(NaturalNews) Vascular injury, especially the type inflicted as a result of a stroke, can have a devastating effect on the quality of a person's life and place them at significantly increased risk of death. Similar to other chronic illnesses, stroke risk can be modified by making small changes to diet, physical activity level, smoking, blood pressure and blood glucose readings. In fact, researchers have found that paying more attention to how we live on a daily basis can reduce the risk of falling victim to a stroke or untimely death by close to 50 percent.
A group of researchers at the University of Vermont
have published the result of their findings regarding lifestyle and stroke risk in the American Heart Association
. The scientists assessed stroke risk using the American Heart Association's Life's Simple 7
health factors: Be active, control cholesterol, eat a healthy diet, manage blood pressure, don't smoke, control blood sugar and maintain a healthy weight, and found that making small lifestyle changes could dramatically reduce your risk of having a stroke.
Scientists determine that reducing blood pressure is the most critical factor in lowering stroke risk
Team leader, Dr. Mary Cushman noted "We used the assessment tool to look at stroke risk and found that small differences in health status were associated with large reductions in stroke risk."
To conduct their study, the team reviewed information on 22,914 black and white Americans, aged 45 and older who were participating in a nationwide population-based study called the Reasons for Geographic and Racial Differences in Stroke (REGARDS)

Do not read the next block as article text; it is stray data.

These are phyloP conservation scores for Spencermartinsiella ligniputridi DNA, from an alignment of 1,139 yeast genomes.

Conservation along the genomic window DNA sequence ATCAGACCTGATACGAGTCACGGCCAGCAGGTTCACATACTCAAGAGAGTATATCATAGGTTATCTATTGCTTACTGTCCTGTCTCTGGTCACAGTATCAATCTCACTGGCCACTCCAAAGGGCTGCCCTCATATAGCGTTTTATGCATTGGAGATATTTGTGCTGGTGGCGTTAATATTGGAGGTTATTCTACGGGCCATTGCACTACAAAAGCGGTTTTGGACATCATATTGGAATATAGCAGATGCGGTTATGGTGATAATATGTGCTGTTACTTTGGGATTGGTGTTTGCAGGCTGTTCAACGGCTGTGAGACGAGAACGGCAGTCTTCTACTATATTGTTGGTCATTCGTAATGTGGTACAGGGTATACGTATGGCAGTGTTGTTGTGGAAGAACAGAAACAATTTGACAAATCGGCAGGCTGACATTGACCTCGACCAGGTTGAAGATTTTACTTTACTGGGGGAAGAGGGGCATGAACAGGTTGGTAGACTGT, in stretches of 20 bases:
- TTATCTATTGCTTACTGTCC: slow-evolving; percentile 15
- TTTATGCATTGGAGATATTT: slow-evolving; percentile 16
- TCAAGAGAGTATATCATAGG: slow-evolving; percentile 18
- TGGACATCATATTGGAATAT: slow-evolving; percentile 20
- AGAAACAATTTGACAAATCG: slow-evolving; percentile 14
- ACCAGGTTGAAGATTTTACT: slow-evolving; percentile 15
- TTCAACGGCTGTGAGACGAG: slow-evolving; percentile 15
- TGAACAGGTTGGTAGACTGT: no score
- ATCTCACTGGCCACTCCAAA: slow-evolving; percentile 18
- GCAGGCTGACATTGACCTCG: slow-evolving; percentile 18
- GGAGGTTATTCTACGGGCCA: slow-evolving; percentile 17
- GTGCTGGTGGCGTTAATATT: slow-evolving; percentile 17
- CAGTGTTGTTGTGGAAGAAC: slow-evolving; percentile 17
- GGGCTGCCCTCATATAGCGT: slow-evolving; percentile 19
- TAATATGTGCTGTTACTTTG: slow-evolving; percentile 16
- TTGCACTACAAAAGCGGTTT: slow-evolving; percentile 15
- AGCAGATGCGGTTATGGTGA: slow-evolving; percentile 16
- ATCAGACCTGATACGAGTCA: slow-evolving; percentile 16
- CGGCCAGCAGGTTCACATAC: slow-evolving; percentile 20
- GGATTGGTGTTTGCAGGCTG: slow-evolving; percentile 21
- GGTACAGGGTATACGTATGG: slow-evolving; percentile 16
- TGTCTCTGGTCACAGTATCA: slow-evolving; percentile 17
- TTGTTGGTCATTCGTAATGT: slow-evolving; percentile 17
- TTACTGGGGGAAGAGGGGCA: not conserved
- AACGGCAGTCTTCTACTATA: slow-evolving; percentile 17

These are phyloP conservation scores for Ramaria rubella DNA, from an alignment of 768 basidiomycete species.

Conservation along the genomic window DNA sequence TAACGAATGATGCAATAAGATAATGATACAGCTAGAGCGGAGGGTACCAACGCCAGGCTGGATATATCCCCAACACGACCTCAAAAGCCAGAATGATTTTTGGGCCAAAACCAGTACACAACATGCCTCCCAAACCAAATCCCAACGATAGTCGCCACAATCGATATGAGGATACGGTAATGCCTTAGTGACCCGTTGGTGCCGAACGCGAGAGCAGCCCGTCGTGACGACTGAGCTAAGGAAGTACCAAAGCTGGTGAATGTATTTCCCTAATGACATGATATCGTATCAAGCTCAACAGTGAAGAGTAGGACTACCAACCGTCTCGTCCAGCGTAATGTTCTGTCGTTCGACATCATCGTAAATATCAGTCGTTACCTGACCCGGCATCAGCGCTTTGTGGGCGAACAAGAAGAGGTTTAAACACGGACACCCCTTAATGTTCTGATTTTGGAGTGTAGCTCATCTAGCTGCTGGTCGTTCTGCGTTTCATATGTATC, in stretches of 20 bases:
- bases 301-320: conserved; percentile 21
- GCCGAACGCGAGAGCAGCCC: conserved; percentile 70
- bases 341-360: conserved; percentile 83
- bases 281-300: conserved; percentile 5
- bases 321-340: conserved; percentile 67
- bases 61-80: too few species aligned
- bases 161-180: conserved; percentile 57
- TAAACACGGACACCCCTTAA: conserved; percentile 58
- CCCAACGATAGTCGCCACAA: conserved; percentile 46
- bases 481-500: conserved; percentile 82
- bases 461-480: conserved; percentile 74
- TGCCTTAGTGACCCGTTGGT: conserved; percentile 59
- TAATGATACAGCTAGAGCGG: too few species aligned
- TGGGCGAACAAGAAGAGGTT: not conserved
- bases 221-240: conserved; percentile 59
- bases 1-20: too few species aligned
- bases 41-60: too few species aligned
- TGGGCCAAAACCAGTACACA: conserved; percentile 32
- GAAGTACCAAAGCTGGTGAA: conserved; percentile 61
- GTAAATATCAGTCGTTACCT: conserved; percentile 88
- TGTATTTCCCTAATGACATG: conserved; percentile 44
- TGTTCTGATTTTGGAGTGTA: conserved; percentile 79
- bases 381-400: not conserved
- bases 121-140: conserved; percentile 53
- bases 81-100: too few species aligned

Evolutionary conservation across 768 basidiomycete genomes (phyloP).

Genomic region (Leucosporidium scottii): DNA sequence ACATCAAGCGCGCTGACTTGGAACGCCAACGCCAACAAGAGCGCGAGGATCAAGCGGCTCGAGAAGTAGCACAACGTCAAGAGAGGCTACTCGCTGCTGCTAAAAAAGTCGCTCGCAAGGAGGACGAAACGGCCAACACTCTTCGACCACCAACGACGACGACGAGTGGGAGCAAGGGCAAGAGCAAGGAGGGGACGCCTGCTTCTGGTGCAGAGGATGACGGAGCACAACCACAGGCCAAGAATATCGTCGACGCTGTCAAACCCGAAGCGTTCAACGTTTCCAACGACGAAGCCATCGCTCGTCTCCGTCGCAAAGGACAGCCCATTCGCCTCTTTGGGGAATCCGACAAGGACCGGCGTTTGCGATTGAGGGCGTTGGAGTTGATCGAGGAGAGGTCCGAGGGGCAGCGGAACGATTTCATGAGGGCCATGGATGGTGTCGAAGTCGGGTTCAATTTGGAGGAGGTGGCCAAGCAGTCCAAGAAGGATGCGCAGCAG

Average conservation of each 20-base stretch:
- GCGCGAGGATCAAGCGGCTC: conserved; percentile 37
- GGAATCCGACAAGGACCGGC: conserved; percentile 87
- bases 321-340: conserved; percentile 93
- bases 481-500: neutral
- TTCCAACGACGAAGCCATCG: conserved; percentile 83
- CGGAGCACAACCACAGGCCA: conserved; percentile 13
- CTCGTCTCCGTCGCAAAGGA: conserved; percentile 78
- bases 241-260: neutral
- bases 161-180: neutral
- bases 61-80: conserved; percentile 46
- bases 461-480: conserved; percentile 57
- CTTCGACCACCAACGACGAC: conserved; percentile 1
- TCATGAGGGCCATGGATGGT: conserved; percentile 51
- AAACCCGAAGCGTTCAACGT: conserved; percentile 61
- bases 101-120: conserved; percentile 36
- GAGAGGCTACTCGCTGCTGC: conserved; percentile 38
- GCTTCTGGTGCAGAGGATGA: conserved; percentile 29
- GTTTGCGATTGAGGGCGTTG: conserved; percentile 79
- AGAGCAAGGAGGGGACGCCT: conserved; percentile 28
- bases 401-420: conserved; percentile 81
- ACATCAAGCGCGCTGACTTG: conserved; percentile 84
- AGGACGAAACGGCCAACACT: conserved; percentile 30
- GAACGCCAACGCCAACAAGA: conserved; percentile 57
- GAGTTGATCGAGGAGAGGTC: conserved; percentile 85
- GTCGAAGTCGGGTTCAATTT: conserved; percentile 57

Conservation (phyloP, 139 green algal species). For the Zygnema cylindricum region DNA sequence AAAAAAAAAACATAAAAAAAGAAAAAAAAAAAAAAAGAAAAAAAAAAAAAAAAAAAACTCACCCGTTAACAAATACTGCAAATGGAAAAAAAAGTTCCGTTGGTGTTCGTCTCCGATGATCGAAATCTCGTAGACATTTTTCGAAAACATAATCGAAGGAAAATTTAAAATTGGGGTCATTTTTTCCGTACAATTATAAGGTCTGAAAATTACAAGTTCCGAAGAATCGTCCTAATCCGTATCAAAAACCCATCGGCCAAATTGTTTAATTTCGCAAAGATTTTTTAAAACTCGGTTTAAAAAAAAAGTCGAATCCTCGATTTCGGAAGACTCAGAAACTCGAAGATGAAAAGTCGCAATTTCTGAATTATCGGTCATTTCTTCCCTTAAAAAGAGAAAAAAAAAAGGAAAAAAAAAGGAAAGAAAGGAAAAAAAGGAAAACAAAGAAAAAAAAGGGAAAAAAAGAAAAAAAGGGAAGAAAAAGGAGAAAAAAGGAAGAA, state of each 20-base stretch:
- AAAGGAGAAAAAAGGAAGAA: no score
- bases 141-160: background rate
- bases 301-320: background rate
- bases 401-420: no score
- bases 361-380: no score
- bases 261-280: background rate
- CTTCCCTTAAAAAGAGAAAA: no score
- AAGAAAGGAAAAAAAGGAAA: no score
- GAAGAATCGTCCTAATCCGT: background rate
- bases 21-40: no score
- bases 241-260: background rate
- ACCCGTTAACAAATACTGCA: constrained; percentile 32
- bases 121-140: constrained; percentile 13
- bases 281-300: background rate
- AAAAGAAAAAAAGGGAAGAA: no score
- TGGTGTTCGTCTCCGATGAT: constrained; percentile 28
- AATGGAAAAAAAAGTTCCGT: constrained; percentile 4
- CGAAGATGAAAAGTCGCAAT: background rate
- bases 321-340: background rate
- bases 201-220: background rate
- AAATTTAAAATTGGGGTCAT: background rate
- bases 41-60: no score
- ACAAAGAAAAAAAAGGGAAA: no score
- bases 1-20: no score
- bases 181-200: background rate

Each participant was scored using the AHA's Life's Simple 7 assessment system, and broken into three categories: Zero to four points for inadequate, five to nine points for average, and 10 to 14 points for optimum cardiovascular health. Based on these results, the researchers found that every one-point increase toward a better score was associated with an 8 percent lower stroke risk
. Further, people with optimum scores had a 48 percent lower stroke risk and those with average scores had a 27 percent lower stroke risk.
Over the course of the five-year study period, 432 participants experienced a stroke. While all seven lifestyle factors
contributed to stroke risk, the team found that having ideal blood pressure was the most important indicator. Dr. Cushman concluded "Compared to those with poor blood pressure status, those who were ideal had a 60 percent lower risk of future stroke."
Stroke is the fourth leading killer each year in the U.S., affecting nearly 800,000 people. Small modifications to the seven identified lifestyle factors can dramatically lower your risk of stroke today and in the future.Sources for this article include:http://stroke.ahajournals.orghttp://www.eurekalert.org/pub_releases/2013-06/aha-slc060313.phphttp://www.sciencedaily.com/releases/2013/06/130606185712.htmAbout the author:
John Phillip is a Certified Nutritional Consultant and Health Researcher and Author who writes regularly on the cutting edge use of diet, lifestyle modifications and targeted supplementation to enhance and improve the quality and length of life. John is the author of 'Your Healthy Weight Loss Plan', a comprehensive EBook explaining how to use Diet, Exercise, Mind and Targeted Supplementation to achieve your weight loss goal. Visit My Optimal Health Resource
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